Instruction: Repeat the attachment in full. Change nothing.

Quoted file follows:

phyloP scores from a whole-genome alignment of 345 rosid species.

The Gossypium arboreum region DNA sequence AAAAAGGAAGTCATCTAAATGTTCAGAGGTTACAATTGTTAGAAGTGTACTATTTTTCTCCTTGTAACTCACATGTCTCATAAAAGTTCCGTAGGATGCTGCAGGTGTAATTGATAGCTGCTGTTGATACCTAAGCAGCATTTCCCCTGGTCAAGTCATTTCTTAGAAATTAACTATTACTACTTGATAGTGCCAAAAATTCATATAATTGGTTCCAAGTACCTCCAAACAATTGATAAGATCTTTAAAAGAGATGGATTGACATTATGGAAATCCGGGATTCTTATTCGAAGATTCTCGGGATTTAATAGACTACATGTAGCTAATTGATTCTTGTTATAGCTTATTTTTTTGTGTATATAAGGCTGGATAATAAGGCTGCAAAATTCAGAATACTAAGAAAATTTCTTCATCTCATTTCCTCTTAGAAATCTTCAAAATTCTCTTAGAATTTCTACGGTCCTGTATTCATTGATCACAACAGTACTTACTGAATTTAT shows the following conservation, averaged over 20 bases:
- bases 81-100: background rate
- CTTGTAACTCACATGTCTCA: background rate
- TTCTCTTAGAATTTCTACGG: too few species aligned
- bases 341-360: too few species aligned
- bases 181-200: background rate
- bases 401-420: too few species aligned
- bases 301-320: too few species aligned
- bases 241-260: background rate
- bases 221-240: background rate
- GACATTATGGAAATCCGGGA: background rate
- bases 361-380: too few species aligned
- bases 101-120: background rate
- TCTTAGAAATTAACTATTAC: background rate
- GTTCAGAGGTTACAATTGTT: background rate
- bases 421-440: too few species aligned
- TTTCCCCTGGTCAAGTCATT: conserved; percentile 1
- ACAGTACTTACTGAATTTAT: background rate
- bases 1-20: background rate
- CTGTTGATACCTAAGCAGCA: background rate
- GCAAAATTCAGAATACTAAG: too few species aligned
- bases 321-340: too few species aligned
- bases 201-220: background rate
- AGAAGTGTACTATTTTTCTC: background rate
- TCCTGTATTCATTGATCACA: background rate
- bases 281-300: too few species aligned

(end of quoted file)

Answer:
phyloP scores from a whole-genome alignment of 345 rosid species.

The Gossypium arboreum region DNA sequence AAAAAGGAAGTCATCTAAATGTTCAGAGGTTACAATTGTTAGAAGTGTACTATTTTTCTCCTTGTAACTCACATGTCTCATAAAAGTTCCGTAGGATGCTGCAGGTGTAATTGATAGCTGCTGTTGATACCTAAGCAGCATTTCCCCTGGTCAAGTCATTTCTTAGAAATTAACTATTACTACTTGATAGTGCCAAAAATTCATATAATTGGTTCCAAGTACCTCCAAACAATTGATAAGATCTTTAAAAGAGATGGATTGACATTATGGAAATCCGGGATTCTTATTCGAAGATTCTCGGGATTTAATAGACTACATGTAGCTAATTGATTCTTGTTATAGCTTATTTTTTTGTGTATATAAGGCTGGATAATAAGGCTGCAAAATTCAGAATACTAAGAAAATTTCTTCATCTCATTTCCTCTTAGAAATCTTCAAAATTCTCTTAGAATTTCTACGGTCCTGTATTCATTGATCACAACAGTACTTACTGAATTTAT shows the following conservation, averaged over 20 bases:
- bases 81-100: background rate
- CTTGTAACTCACATGTCTCA: background rate
- TTCTCTTAGAATTTCTACGG: too few species aligned
- bases 341-360: too few species aligned
- bases 181-200: background rate
- bases 401-420: too few species aligned
- bases 301-320: too few species aligned
- bases 241-260: background rate
- bases 221-240: background rate
- GACATTATGGAAATCCGGGA: background rate
- bases 361-380: too few species aligned
- bases 101-120: background rate
- TCTTAGAAATTAACTATTAC: background rate
- GTTCAGAGGTTACAATTGTT: background rate
- bases 421-440: too few species aligned
- TTTCCCCTGGTCAAGTCATT: conserved; percentile 1
- ACAGTACTTACTGAATTTAT: background rate
- bases 1-20: background rate
- CTGTTGATACCTAAGCAGCA: background rate
- GCAAAATTCAGAATACTAAG: too few species aligned
- bases 321-340: too few species aligned
- bases 201-220: background rate
- AGAAGTGTACTATTTTTCTC: background rate
- TCCTGTATTCATTGATCACA: background rate
- bases 281-300: too few species aligned